When we got up this morning, we noticed that the Braemar was barely moving and that the water was definitely a light ‘muddy’ colour – we were at the mouth of the Amazon!
After breakfast Trevor got his handheld GPS and we went up on deck. Sure enough, the GPS reading showed that we were 00° 03′ South – so we were now in the southern hemisphere! 🙂 This now makes us “Sons of Neptune”, or Trusty Shellbacks, the old Naval nickname they have given to sailors who have crossed the Equator.
The ship dropped anchor as we had to wait for the pilot from Macapá to board the vessel, and for the ship to be cleared. This meant we spent a good couple of hours at anchor, which allowed us to take in our surroundings.
Macapá is a town at the mouth of the Amazon that lies exactly on the Equator. It boasts the only football stadium in the world to be on the Equator, where the two halves of the field are in two different hemispheres.
The weather was hot and sunny and we decided to do some sunbathing, so we returned to our cabin for our swimming things and books. Then we sat up on Deck 8 by the pool in the Equatorial sunshine. We could see the lush, dense greenery on either side of the river. Small boats and barges were going to and fro, and Macapá looked as though it were quite a busy place.
I decided to have a long, cool mojito and (briefly!) thought about what I would have been doing if I’d not been on holiday. Sitting at my desk in front of my computer, no doubt, looking out at the cold, grey English weather. Instead I was sipping cocktails on the Equator – unreal or what?! 🙂
At lunchtime we decided to go and get out of the sun; “mad dogs and Englishmen” and all that, so we headed back to 7054 to change. On the way back, we spotted something black moving in the water, and stopped for a closer look. It was a dolphin! Every now and again its dorsal fin would break the surface of the water before it went deeper, no doubt looking for fish. We watched it for a while before going for lunch.
Mid-afternoon the Braemar gave a single blast of her foghorn and started moving again. It was very pleasant watching the jungle scenery at the riverbanks, interspersed every now and again by small villages consisting of mainly wooden buildings, some on stilts. Also, because we were no longer in the open sea, the ship’s movement was barely discernible.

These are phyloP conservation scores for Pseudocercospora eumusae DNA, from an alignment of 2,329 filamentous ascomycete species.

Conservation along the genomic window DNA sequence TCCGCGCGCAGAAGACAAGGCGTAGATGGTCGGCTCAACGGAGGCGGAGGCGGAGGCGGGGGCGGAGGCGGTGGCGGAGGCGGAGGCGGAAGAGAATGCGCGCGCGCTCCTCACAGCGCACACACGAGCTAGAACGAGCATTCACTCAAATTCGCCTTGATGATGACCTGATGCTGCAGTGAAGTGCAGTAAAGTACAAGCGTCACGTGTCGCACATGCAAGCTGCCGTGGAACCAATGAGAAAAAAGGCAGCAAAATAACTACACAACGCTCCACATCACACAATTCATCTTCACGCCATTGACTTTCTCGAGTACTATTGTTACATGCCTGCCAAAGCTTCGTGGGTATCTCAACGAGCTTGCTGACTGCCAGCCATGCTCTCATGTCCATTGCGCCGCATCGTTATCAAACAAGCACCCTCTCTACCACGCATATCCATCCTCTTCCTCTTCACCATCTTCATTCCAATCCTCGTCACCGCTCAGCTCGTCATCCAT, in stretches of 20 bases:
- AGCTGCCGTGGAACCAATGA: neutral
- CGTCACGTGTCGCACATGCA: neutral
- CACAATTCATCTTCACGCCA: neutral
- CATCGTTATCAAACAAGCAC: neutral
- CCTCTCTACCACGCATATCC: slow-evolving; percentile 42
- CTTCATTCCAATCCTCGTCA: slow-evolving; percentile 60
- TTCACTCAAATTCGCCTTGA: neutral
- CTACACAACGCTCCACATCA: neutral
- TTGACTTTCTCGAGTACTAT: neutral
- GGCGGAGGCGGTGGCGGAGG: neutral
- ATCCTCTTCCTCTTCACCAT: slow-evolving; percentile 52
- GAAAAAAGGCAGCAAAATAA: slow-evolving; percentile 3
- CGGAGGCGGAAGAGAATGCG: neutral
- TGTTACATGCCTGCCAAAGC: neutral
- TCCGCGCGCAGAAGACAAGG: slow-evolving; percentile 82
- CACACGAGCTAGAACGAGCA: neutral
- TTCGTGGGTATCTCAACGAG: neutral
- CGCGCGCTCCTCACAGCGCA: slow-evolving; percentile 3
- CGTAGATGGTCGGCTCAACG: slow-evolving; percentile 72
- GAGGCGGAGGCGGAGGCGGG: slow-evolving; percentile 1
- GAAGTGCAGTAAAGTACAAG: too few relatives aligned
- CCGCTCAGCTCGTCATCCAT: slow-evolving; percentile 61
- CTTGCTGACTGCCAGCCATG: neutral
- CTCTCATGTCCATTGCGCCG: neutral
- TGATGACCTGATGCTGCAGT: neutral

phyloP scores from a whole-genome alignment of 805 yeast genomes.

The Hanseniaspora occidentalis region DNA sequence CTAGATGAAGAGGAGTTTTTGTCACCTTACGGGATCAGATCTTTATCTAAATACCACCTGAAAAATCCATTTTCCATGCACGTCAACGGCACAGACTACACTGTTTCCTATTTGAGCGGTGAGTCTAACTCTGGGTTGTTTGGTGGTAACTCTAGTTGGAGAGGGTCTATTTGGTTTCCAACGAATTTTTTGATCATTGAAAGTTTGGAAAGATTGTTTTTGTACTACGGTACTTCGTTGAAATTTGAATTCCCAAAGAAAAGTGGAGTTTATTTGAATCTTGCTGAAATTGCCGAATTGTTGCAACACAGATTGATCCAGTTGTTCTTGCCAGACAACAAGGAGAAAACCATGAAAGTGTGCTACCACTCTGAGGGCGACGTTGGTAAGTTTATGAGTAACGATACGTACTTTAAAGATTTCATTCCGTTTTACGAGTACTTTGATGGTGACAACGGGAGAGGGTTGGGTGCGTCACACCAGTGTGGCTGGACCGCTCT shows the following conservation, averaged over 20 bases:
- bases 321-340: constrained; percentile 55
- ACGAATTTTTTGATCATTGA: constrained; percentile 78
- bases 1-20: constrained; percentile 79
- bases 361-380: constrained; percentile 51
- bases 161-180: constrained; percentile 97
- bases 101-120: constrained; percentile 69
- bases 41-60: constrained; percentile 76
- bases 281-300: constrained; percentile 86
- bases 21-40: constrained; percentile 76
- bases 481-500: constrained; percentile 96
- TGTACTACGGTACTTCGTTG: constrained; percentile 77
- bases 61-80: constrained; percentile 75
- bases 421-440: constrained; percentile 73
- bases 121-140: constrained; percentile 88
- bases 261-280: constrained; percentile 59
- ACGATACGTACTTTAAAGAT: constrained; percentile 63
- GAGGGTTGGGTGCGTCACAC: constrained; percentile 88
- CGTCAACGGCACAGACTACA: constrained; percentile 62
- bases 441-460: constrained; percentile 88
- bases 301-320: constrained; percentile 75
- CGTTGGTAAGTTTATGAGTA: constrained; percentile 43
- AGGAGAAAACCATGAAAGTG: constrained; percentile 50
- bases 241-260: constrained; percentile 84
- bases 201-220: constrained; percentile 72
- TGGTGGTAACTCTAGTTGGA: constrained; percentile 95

The dress code for this evening was “tropical”. This gave the men the chance to wear their most garish Hawaiian shirt, and the ladies to dress up with bright colours and wear flowers in their hair. We noticed that the sunrise and sunset in the equatorial regions gave approximately 12 hours of daylight and 12 hours of darkness, so it was around 6.30pm when the sun went down.
With the darkness came the creepy-crawlies! As the darkness fell in the rainforest, every manner of flying bug was attracted by the bright lights of the ship as she glided through the muddy waters. We could see the lights on deck through the windows, and they were black with moths, flies and other insects. The decks were covered in them! When someone opened the door to come in, a cloud of mozzies followed them. We would certainly not be leaving our balcony door open tonight! 🙂
The show in the Neptune Lounge that night was entitled “The Heat Is On” and featured the Braemar Show Company, singing sunny, summery, tropical songs and dancing. It was certainly cheerful. Well, it was the tropical themed night, after all.
Then, in the Skylark Club, the quiz was based on tropical subjects, so asked a lot of questions about the Caribbean, such as which group of islands does Tortola belong to? Answer: British Virgin Islands. We did quite well in the quiz as we’ve been to lots of places in the Caribbean, but we were narrowly pipped at the post by another team, so no bottle of wine tonight. 🙁